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U.S. Enters the Great War

Lyrics from “Don’t Take My Darling Boy Away,” written by Will Dillon (music by Albert von Tilzer) in 1915, recorded by J. Phillips and Helen Clark in 1917:

Don't take my darling boy away from me,
Don't send him off to war
You took his father and brothers three,
Now you've come back for more

[Recording from firstworldwar.com]

On April 6, 1917, the U.S. officially entered WWI. To mark this anniversary, check out this vintage audio from 1917 on www.firstworldwar.com. There you’ll find both speeches and music from the year Americans went “Over there.” You can find similar audio for the other war years, but for today we're sticking with 1917.

ww_ustroops_rest_01.jpg For the first three years of the war, which began in 1914, the U.S. remained neutral. U.S. businesses and banks sold supplies and granted loans to the allied countries, but the government didn't send troops. Americans at the time had little interest in joining that “European conflict” and were content to stay on their side of the Atlantic. The lyrics posted above were written almost as an anti-war protest song two years before the U.S. entered. But once the U.S. became engaged, the song sort of got pushed aside for more pro-war pieces such as “I Don’t Know Where I’m Going But I’m On My Way.”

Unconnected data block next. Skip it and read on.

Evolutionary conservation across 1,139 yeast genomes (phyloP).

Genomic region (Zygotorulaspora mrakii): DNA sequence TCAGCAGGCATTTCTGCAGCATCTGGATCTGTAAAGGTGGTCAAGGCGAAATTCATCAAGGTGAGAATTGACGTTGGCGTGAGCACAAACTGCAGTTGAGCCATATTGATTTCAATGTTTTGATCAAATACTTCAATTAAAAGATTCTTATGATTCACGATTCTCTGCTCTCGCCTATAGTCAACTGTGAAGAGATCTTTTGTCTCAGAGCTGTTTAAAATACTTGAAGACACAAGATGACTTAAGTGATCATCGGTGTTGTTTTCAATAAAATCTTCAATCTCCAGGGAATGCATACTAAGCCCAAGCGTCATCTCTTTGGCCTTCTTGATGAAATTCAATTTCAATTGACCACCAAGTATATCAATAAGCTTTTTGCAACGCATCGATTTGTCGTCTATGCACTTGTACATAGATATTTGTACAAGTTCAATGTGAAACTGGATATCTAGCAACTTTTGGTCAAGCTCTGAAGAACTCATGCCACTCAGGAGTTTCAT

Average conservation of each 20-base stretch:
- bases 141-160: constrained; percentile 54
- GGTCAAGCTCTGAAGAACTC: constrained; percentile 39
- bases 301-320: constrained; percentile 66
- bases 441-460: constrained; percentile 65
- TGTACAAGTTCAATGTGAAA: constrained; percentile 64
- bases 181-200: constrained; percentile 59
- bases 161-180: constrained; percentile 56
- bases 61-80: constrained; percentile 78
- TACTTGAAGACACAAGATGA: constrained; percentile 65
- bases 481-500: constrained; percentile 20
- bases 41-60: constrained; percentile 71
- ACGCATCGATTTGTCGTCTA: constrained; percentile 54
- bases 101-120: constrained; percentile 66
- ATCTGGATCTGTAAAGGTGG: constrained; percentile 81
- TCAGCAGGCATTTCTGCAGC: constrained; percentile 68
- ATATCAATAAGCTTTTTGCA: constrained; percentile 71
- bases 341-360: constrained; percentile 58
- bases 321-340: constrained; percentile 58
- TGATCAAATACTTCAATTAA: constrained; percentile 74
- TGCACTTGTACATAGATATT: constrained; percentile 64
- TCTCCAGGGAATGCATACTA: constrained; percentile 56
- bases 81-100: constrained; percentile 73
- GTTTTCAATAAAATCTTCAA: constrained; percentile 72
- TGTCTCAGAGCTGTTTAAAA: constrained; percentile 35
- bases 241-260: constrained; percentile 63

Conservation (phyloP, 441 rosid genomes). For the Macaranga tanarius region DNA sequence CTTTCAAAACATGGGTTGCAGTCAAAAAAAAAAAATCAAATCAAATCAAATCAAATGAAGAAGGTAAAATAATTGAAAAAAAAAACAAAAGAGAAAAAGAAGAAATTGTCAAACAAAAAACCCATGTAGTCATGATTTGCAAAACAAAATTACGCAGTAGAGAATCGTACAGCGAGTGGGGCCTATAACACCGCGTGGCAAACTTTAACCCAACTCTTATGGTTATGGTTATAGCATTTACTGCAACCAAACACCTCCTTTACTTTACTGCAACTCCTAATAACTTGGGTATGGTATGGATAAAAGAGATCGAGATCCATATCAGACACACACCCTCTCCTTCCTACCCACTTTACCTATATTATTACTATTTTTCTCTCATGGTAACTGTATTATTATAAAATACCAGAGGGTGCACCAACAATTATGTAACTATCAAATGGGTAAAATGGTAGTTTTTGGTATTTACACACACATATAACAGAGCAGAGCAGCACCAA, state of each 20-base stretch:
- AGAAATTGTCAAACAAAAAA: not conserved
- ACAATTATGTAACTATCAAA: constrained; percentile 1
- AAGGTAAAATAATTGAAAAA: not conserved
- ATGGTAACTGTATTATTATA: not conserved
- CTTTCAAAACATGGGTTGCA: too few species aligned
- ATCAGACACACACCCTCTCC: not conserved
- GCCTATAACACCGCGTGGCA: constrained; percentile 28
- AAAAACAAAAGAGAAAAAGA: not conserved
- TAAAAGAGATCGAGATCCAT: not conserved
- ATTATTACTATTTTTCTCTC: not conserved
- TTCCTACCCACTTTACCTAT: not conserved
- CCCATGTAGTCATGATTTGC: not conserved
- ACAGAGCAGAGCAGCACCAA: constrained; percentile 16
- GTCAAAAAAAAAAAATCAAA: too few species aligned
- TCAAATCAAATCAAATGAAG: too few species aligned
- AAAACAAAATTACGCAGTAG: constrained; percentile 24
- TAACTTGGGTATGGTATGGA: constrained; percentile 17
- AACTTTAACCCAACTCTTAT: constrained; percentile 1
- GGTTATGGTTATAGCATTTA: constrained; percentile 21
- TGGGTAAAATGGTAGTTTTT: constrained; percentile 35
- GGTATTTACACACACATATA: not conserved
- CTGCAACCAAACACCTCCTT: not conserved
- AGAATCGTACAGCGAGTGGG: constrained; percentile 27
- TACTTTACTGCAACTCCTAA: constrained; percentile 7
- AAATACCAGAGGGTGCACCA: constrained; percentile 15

This is definitely one of the best sites out there for historical information and resources for those looking to learn more about “The War to End All Wars.” It does a good job of presenting the political, military, social, and cultural aspects of the War.

For a basic synopsis of the First World War, turn to page 127 in the 2007 World Almanac. For casualty figures from all U.S. wars, skip over to page 135.

Photo: U.S. troops resting on the road to the Front lines in France from www.firstworldwar.com.
Original source: Liberty's Victorious Conflict: A Photographic History of the World War, (Woman's Weekly, Chicago, 1918)


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